Understanding the SEC’s Proposed Climate Rules: Part 3
Earlier this year, Professor Steve Cohen published a blog post detailing the potential updates that would be made to the Security and Exchange Commission’s (SEC’s) climate disclosure rule, and the ways in which Columbia’s M.S. in Sustainability Management program would adapt to the needs of this rule change by adding three new courses to the program’s elective list. These new courses — “Management of SEC Climate Disclosure Compliance,” “Understanding the SEC Rule: Disclosure Law for Non-Lawyers,” and “Climate Risk & Scenario Analysis” — are being designed to help our students understand the complexities and nuances of what these proposed rules will mean for the future of investing in a more sustainable world.
Sustainability Management (SUMA) staff and faculty have been working alongside professionals to design these courses so that they are as effective as possible. We reached out to the professors of these new courses so that they can share their own experiences as well as what they think the courses will have to offer in the wake of the proposed changes to the SEC guidelines. We are sharing their responses in a series of three blog posts so that you can get to know them better and get a peek at their new courses.
For the third and final part of this series, we spoke with Satyajit Bose, associate director and professor of practice for the SUMA program, about his course, “Climate Risk & Scenario Analysis.” He will be teaching this course with Dong Guo, associate director of the Research Program on Sustainability Policy and Management at Columbia Climate School’s Earth Institute and professor of practice for the M.S. in Sustainability Management.
Satyajit Bose teaches sustainable investing, climate finance, cost benefit analysis and mathematics. His research interests include the value of ESG (environmental, social, and governance) information, carbon pricing, the link between portfolio investment and sustainable development in emerging markets, and the optimal use of environmental performance metrics for long horizon investment choices. He is co-author (along with Dong Guo and Anne Simpson) of The Financial Ecosystem: The Role of Finance in Achieving Sustainability.
What initially motivated you to pursue environmental finance?
I am one of those people who likes to introduce my friends from one walk of life to those from another group. I worked on my dissertation on the economics of climate change about 25 years ago. At the time, very few people in economics or finance were concerned about climate change, but the issue galvanized environmentalists who generally knew nothing about the world of finance. I was curious about the disconnect between the two groups and wanted to learn more about both sides and perhaps think about bringing them together.
What do you think will be the impact of these proposed SEC guidelines for climate disclosures?
The proposed rule is likely to get watered down considerably. Nevertheless, the resulting regulation will significantly broaden the number of companies that devote management attention to the implications of climate change and the related policy response. I find that the more diverse and bottom up the thinking and decision-making about climate (or indeed any other complex challenge), the more robust and appropriate is the response. The SEC guidelines have already ignited a wildfire of discussion around the importance, difficulty and complexity of identifying physical and transition risks, assigning strategic responsibility to the board and management, and the devil in the details of estimating Scope 3 emissions.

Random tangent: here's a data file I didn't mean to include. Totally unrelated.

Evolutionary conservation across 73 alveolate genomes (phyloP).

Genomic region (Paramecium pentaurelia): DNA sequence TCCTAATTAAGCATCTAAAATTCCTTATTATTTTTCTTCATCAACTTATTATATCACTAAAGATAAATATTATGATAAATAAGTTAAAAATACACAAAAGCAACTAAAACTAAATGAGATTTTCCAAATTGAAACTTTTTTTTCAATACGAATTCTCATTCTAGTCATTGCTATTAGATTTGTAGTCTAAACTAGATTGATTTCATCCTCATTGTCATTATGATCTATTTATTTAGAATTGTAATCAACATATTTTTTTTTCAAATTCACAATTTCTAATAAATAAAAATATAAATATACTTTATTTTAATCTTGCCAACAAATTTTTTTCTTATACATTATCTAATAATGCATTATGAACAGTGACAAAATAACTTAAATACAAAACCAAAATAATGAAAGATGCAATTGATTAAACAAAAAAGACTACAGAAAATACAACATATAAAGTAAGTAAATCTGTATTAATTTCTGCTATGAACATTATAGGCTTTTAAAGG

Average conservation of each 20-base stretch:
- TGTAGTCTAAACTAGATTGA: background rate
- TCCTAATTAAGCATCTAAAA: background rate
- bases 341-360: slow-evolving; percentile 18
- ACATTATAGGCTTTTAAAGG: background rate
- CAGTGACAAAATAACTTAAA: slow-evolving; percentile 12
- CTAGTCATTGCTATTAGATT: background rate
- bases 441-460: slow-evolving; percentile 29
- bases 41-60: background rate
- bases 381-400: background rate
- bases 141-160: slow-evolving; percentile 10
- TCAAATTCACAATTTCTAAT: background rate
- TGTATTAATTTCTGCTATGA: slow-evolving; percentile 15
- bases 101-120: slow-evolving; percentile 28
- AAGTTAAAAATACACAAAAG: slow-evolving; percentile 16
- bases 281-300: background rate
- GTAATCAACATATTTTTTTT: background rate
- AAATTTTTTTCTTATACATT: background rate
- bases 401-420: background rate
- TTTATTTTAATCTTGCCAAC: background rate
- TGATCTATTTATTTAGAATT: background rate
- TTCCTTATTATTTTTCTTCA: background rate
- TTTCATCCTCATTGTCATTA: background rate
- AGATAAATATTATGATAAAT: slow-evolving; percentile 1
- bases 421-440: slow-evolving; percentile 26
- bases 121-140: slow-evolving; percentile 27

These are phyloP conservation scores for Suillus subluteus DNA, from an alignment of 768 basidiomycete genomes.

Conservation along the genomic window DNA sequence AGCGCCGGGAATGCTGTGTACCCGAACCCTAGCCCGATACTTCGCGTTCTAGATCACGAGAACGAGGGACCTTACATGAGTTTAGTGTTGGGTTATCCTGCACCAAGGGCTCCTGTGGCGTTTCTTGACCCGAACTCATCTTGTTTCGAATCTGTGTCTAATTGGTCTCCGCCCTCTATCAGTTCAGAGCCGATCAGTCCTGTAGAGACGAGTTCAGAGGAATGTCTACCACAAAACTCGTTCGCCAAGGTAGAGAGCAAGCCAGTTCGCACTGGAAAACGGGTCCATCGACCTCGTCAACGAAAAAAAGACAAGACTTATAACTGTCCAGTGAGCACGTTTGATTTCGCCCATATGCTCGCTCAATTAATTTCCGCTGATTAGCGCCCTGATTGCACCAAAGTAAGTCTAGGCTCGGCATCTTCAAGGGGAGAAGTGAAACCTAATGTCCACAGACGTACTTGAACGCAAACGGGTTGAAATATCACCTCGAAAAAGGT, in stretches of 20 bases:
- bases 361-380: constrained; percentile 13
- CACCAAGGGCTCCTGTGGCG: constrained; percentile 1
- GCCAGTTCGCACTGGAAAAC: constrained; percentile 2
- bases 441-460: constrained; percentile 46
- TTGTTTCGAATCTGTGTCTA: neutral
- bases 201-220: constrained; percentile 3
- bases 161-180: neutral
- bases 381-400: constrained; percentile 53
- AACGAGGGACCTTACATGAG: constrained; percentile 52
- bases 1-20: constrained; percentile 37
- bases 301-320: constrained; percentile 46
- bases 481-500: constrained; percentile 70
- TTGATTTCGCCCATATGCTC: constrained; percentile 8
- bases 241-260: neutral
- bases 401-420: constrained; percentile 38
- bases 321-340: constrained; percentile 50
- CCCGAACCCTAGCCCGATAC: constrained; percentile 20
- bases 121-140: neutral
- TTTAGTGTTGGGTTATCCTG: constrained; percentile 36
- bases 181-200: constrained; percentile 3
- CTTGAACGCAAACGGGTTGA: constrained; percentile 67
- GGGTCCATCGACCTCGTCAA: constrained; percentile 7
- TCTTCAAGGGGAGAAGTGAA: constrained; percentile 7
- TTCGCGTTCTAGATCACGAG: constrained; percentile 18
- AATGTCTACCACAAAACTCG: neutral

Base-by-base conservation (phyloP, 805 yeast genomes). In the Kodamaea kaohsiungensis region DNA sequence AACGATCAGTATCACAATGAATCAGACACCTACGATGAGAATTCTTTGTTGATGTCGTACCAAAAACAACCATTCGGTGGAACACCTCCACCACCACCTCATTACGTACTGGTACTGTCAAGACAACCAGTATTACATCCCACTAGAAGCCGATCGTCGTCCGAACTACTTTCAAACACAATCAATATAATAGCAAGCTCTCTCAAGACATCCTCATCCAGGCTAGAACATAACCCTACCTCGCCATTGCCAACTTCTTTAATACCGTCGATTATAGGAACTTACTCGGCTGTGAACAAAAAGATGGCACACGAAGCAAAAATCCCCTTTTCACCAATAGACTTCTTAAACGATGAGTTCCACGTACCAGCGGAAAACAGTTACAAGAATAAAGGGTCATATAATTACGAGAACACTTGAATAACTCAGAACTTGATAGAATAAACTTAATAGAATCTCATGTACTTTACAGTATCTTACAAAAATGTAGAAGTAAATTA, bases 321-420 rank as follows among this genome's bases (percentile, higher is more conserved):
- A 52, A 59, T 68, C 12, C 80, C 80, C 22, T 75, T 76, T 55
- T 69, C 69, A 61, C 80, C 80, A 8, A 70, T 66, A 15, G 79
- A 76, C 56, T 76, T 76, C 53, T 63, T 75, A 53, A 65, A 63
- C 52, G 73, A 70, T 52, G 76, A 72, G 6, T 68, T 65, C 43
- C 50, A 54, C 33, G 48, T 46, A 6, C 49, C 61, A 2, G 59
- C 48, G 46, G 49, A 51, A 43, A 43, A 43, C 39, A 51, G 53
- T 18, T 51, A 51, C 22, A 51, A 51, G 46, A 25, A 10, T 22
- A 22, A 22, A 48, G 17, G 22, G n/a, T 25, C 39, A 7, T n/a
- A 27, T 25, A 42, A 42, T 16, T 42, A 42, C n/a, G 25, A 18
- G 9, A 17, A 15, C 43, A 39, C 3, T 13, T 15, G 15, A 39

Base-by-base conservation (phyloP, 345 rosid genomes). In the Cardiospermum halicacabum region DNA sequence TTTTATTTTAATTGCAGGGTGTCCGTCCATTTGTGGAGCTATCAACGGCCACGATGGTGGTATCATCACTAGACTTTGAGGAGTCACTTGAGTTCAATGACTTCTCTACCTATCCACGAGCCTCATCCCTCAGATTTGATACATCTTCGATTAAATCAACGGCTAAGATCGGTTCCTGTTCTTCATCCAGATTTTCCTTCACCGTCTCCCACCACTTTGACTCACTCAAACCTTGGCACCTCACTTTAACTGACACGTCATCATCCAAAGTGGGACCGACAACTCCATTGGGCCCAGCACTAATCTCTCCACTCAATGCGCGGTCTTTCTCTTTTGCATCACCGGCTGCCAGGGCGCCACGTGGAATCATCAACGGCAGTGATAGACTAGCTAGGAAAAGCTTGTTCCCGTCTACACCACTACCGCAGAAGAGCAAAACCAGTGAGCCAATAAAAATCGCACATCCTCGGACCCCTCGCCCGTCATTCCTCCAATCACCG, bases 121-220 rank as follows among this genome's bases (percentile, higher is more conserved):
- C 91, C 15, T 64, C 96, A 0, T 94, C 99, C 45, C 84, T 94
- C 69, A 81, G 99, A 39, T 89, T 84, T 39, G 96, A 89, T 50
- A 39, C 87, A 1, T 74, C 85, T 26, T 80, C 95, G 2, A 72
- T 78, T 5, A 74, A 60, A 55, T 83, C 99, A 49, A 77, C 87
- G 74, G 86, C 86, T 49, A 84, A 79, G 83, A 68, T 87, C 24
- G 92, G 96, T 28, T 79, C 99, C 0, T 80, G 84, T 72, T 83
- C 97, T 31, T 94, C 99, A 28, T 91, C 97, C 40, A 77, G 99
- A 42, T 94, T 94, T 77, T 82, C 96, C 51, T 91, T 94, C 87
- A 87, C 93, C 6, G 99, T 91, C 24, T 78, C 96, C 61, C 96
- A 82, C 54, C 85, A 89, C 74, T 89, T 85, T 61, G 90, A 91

What do you think these proposed guidelines signal for the future of investing in a more environmentally conscious world?
The guidelines herald the beginning of deeper analysis of climate damages, cost differentials across mitigation methods, an approach that is more econometrically equipped and geospatially aware, one that accounts for the interactions between food, energy and water, global trade flows and geopolitically catalyzed supply chain bottlenecks.
How will your course help sustainability professionals navigate these proposed guidelines?
For business and finance professionals today, there is very limited training available on the structure of climate damage estimates, the future potential costs of a range of carbon mitigation options, the potential value (quantitatively speaking) of adaptation investments and how these interact with the numerous scenarios constructed around future socio-economic implications of climate change. Many issuers are grappling with identifying and quantifying the specific risks faced by their businesses, how their strategy and operations are likely to be affected and how they might identify synergistic business opportunities. Many are doing this whether or not the SEC pushes them to do so, simply to prepare for global policy responses and supply chain impacts. The course outlines scenario development, risk measurement and aggregation methods, and includes examples in various sectors and locations to illustrate how companies can design their own climate risk management and opportunity development processes.
Laura Millar is a program manager for Columbia University’s Sustainability Management and Sustainability Science programs.